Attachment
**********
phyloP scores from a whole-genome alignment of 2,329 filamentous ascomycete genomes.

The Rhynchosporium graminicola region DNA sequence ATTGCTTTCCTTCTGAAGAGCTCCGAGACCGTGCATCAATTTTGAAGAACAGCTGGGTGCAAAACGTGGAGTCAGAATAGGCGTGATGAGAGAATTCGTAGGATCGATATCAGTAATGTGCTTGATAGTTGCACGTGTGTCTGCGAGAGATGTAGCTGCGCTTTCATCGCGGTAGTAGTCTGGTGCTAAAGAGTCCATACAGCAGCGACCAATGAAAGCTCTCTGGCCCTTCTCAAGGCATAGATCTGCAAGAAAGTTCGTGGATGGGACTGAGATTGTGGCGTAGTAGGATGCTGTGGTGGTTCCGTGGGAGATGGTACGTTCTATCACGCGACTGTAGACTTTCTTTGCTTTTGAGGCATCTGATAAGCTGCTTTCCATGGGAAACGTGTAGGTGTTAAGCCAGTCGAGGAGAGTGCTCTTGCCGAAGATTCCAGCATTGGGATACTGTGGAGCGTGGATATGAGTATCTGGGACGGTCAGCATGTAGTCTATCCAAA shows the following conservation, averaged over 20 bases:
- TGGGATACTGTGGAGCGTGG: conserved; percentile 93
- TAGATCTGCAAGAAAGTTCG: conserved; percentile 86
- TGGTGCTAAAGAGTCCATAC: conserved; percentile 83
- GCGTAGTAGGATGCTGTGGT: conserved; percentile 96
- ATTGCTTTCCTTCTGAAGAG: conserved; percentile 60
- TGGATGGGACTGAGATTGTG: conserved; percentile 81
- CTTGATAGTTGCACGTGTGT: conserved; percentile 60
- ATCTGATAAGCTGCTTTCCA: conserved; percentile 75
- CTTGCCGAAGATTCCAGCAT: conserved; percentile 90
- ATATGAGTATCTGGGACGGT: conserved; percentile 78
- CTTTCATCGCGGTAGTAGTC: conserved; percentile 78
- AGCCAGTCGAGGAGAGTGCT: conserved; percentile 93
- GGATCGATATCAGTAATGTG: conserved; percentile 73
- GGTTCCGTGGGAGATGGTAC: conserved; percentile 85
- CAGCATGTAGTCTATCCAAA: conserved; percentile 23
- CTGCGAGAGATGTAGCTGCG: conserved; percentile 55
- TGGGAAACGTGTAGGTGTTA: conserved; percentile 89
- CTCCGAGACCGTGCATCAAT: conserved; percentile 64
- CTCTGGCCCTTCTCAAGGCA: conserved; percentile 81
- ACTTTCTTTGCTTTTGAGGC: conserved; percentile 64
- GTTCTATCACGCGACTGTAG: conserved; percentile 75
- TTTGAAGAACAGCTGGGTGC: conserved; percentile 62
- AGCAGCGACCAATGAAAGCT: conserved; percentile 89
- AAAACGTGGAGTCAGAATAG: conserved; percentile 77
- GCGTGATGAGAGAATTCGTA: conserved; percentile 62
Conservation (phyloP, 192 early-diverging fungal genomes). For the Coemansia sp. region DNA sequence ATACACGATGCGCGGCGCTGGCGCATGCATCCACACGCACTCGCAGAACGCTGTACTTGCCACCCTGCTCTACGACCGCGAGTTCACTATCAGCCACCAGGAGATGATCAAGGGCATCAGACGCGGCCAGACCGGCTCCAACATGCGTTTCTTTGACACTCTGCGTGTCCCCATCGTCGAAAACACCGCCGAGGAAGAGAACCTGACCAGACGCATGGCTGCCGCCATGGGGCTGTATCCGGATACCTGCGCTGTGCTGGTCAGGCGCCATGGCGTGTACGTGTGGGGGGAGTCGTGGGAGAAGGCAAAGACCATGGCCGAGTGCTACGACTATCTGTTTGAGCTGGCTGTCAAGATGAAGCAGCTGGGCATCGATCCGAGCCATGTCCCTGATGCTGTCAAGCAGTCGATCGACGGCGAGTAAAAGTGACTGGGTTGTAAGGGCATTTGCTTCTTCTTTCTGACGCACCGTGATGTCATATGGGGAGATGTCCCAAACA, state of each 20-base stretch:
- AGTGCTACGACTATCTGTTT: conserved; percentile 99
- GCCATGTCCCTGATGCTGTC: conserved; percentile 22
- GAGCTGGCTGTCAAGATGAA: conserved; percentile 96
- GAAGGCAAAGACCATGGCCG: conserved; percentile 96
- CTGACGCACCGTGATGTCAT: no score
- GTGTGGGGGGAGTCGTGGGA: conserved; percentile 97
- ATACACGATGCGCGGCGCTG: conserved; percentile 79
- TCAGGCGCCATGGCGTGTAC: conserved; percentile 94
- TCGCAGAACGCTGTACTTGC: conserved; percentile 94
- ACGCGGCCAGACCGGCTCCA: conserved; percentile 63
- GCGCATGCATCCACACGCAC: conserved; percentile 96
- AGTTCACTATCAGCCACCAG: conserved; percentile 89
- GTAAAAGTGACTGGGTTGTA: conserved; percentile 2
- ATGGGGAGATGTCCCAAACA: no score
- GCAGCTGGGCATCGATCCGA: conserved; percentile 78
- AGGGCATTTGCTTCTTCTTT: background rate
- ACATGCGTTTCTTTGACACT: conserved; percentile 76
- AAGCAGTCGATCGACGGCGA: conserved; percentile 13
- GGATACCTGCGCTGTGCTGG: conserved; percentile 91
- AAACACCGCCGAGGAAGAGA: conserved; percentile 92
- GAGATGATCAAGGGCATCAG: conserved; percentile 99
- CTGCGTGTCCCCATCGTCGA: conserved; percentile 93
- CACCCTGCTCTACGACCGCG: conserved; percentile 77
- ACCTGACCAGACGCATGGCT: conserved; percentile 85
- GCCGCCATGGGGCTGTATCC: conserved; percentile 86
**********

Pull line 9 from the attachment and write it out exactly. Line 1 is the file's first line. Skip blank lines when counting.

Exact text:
- CTTGATAGTTGCACGTGTGT: conserved; percentile 60